Washington: The US wants to develop a "closer and stronger" military ties with India, Defense Secretary Ashton Carter has said asserting that his proposed visit to the latter is expected to set "new milestone" in the bilateral relationship between the two countries.
"What we are looking for is a closer relationship and a stronger relationship as we can, because it is geo-politically grounded," Carter said on Tuesday indicating that he will soon be heading towards India.
"The specific things we are doing with them is twofold. One, is we have the rebalance so to speak, westward from the United States. They have Act East, which is their strategic approach eastward," he said at the Center for Strategic and International Studies (CSIS), a top American think-tank.
These are like two hands grasping one another and that's a good thing, he added.
"Second, our defense technology and trade initiative, which is an effort to work with India and to do something they want to do. Which is, they want to improve their technical capabilities of their own defense industry and their own defense capabilities.
But they don't just want to be a buyer. They want to be a co-developer and co-producers. So, they want that kind of relationship," Carter said.
"That's what we are working with them on. And that matches very much up with Prime Minister Narendra Modi's Make in India Initiative. And so, we are very much aligned in terms of what the government there is try to do strategically and economically and what we want to do with them defense wise," he said.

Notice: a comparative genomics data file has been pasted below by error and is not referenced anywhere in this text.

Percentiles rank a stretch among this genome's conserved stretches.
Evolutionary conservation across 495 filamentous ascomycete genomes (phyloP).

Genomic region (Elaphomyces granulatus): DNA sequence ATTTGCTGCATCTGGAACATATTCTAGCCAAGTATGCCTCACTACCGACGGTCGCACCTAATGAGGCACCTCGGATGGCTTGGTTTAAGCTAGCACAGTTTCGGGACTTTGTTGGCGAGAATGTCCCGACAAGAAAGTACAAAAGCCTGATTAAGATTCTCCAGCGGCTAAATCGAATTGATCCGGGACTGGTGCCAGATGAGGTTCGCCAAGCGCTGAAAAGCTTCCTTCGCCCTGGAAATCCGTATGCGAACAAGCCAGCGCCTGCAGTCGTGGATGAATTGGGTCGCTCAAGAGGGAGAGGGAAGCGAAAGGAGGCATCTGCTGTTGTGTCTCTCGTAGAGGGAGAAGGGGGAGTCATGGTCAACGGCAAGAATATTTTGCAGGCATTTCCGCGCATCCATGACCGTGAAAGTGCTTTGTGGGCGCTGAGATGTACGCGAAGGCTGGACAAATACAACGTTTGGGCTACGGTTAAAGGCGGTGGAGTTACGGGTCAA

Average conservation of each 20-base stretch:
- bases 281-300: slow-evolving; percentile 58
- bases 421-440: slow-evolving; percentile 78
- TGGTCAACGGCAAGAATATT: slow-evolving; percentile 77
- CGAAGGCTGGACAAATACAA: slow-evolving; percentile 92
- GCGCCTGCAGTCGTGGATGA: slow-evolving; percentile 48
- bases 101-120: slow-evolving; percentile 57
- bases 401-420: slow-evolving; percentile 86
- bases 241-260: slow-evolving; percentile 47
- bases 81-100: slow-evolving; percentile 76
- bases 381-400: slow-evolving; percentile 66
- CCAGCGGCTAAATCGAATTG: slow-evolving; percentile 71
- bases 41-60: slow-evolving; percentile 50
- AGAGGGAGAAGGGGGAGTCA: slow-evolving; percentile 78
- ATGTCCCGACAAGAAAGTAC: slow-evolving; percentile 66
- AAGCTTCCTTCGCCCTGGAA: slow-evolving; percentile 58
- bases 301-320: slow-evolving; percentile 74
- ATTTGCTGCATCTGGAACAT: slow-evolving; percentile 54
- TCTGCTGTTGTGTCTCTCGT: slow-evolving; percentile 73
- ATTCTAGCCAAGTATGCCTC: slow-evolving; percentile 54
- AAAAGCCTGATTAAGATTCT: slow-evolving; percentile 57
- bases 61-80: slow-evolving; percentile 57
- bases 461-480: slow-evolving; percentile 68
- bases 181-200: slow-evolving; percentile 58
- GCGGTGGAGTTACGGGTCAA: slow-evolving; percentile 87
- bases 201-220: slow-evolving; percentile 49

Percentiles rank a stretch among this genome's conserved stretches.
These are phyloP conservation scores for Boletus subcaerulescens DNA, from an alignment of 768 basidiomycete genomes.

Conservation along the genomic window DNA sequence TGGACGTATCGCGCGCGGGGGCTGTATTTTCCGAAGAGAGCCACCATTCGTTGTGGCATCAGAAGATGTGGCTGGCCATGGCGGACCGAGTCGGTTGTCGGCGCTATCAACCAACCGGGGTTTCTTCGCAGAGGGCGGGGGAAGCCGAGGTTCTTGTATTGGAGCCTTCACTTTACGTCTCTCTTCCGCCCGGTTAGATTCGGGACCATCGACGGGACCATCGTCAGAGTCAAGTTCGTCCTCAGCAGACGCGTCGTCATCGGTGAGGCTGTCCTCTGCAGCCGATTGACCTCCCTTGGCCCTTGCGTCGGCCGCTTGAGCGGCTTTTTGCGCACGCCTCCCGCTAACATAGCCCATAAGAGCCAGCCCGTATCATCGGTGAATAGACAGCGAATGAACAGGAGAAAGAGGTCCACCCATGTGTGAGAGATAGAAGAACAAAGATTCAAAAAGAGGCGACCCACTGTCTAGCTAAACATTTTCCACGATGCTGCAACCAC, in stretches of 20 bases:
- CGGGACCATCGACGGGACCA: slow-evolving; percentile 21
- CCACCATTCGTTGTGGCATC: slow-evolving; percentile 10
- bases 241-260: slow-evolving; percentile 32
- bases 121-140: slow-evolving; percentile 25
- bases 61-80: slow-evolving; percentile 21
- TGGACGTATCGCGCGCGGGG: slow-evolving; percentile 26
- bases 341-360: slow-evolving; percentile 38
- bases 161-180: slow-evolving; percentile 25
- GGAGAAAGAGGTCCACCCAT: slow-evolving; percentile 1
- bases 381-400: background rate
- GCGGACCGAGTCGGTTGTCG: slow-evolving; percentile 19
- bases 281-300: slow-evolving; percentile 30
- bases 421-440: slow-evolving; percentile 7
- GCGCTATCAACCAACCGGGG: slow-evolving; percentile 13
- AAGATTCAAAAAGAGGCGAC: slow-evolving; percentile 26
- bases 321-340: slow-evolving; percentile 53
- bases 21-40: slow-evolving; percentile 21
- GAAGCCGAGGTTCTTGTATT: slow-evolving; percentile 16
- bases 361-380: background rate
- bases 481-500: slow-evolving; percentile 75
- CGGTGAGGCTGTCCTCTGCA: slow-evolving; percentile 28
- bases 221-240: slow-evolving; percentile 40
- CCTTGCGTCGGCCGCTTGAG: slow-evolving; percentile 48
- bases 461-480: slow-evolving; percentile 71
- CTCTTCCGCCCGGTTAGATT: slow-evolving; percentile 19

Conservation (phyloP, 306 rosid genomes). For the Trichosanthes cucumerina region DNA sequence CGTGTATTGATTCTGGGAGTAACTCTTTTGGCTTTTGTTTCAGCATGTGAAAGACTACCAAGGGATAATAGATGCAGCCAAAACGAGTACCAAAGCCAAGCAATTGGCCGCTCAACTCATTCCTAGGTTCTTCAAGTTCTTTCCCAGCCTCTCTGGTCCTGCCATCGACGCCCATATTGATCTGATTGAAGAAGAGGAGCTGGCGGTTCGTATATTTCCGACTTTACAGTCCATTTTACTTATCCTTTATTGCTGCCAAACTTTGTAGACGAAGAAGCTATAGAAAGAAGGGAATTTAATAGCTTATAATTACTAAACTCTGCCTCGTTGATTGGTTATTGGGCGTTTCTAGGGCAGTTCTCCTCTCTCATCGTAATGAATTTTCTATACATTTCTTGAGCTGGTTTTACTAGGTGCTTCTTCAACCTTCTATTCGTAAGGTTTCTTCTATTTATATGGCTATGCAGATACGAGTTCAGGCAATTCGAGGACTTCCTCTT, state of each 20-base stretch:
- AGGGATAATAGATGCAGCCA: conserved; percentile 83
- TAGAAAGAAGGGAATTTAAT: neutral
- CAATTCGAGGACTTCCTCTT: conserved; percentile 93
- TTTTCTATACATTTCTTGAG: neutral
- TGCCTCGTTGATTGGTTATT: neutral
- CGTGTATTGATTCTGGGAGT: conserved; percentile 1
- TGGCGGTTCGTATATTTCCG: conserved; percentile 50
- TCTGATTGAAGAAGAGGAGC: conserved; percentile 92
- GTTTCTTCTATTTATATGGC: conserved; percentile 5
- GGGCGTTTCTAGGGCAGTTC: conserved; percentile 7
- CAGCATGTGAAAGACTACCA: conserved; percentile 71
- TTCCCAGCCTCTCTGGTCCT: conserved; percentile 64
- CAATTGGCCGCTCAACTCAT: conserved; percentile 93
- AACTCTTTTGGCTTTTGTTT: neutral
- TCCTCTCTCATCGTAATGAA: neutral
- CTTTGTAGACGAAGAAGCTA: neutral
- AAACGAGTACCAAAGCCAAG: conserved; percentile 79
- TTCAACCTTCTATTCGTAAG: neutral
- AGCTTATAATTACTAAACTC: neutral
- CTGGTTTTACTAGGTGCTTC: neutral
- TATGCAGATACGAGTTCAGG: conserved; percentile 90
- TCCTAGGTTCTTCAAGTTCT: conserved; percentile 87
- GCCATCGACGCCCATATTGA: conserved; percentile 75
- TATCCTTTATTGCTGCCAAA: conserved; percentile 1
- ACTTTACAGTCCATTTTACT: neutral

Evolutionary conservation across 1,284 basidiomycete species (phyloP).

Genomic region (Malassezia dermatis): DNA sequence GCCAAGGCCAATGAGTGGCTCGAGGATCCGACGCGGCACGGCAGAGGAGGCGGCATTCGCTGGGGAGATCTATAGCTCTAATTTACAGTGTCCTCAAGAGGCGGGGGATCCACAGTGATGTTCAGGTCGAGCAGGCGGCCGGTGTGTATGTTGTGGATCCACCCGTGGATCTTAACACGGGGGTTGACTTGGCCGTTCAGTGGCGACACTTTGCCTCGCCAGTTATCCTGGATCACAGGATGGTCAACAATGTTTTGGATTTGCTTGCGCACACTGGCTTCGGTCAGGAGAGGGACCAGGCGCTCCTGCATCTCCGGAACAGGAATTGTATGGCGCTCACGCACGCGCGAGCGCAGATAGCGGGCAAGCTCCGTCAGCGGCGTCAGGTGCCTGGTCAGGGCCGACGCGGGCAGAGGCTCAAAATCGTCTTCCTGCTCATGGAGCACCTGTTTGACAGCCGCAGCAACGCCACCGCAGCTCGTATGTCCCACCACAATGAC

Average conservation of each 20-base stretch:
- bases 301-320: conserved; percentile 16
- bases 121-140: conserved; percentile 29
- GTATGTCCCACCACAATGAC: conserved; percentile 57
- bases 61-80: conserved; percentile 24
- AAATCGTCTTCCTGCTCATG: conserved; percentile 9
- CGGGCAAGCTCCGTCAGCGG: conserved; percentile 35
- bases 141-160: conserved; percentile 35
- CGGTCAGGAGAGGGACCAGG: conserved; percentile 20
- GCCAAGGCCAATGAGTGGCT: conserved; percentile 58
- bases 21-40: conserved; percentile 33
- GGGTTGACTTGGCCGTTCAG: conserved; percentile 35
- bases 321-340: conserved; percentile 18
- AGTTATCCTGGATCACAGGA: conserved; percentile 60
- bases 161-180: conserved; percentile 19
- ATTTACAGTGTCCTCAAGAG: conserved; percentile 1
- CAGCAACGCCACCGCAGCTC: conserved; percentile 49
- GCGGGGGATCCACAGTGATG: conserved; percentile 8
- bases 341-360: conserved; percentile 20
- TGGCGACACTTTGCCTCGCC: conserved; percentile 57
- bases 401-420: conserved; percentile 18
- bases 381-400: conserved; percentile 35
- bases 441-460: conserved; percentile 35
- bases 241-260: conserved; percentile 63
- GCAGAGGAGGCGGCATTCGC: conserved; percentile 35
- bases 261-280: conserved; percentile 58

"When I go over there, we got a whole bunch of things that we will be announcing at that time. And I want to announce beforehand, but better, new milestones in this relationship," Carter said without indicating when will the visit take place.
In response to a question, Carter acknowledged that he does spend "a lot of time" on Indo-US defense ties.
"I think the word I've used with respect to the US and
India is destiny. Here are two great nations that share a lot: a democratic form of government, a commitment to individual freedom and so forth," Carter observed.
"I talked about values earlier on. India is a place where it's - sure it's a different culture. It's actually many cultures, all -- but, like us, it is a multicultural melting pot determined to work together. So we have a lot in common, in spirit," he said.
"We also have a lot of common interests geo-politically and geo-strategically. One of them is to keep a good thing going, in the whole Asia-Pacific, or Indo-Asia Pacific region," he said adding that the US is looking to do more with India.
"Indians are, like many others, also proud. So they want to do things independently. They want to do things their own way. They don't want to do things just with us. All that's fine. So we're not looking for anything exclusive," Carter said.